“A complete electric plant in operation in the immense forest of West Coast will before many days be one of the wonders of British Columbia, and this new application of electricity bids fair to prove equally in its financial results. …… It is to be established on the limits of William Sutton, in Euculet (SP) district, Barclay Sound.”

Evidence of miles of water channels that would have brought immense water pressure into a 24-inch wood stave pipe driving a Pelton wheel electric power generator, exist in the hills behind Port Albion to this day.


1899 Wreck Bay Gold and Lost Shoe Creek

James, together with many other Ucluelet residents, became an investor in the Wreck Bay Placer Gold. The placer mine was located just out of Ucluelet at the east end of what is now known as Florencia Bay.

Will, speaking to a Victoria audience and recorded in the Colonist said,

“…I might state another experience I had on the West Coast in the neighborhood of Wreck Bay, where black sand containing gold occurs. My brother has been interested down there, and they have taken out in the neighborhood of $20,000 in gold.

I named it Lost Shoe Creek, because I lost my shoe there. The salal was so thick that I had to roll over it, instead of forcing through it. That is the only way I could get through the thicket, so I rolled down to Wreck Bay, …. And lost my shoe.”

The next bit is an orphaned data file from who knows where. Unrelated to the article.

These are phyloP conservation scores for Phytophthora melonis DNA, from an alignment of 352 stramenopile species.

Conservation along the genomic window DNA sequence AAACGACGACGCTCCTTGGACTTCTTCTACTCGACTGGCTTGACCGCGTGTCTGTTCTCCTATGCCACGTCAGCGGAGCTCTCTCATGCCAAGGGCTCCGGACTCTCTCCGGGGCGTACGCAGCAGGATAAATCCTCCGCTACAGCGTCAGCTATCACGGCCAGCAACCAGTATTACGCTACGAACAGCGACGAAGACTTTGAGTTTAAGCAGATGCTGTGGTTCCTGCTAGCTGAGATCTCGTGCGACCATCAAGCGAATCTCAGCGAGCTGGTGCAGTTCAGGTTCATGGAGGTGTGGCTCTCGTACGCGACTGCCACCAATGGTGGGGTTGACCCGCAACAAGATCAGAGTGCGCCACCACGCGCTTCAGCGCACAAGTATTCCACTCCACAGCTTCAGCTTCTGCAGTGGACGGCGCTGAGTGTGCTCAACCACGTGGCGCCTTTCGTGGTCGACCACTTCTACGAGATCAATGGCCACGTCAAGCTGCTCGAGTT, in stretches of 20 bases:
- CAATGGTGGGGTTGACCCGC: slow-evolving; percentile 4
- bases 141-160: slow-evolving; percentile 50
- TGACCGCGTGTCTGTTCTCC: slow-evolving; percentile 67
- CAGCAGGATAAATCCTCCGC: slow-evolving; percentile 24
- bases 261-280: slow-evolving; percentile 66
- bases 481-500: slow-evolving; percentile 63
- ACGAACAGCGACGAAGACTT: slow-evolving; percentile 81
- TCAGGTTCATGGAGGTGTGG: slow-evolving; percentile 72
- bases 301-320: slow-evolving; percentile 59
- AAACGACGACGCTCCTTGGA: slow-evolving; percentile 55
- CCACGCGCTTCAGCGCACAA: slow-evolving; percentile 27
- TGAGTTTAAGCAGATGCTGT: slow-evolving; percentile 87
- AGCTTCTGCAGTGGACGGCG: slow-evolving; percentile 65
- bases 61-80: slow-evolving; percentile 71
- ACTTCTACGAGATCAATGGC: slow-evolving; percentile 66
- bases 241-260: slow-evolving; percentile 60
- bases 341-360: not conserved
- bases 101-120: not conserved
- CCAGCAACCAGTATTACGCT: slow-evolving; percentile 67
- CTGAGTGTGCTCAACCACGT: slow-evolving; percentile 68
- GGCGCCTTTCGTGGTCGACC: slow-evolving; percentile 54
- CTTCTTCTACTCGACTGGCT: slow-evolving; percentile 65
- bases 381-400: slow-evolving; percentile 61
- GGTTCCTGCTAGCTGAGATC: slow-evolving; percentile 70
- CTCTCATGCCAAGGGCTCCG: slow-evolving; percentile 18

Mosquito Harbour, Meares Island near Tofino

1907 Sutton Lumber and Trading Company, Mosquito Harbour, Meares Island

New majority shareholders of Sutton Lumber acquired further timber leases. Will, still a minor shareholder, directed the building of a large sawmill on Meares Island near Tofino. The Mosquito Harbour Sawmill was one of the largest operations in British Columbia, employing hundreds of workers.

The Sutton family and a glimpse into Ucluelet’s Colonial past

The Sutton legend began in England’s Yorkshire Dales with Will’s grandfather, Richard Sutton. Richard Sutton’s scandal-driven inheritance was built upon several farm holdings as well as Jamaican sugar and slaves. In 1851 at age 21, Will’s father William followed many sons of wealthy British families and emigrated to Canada.

Phrenology, skulls and skeletons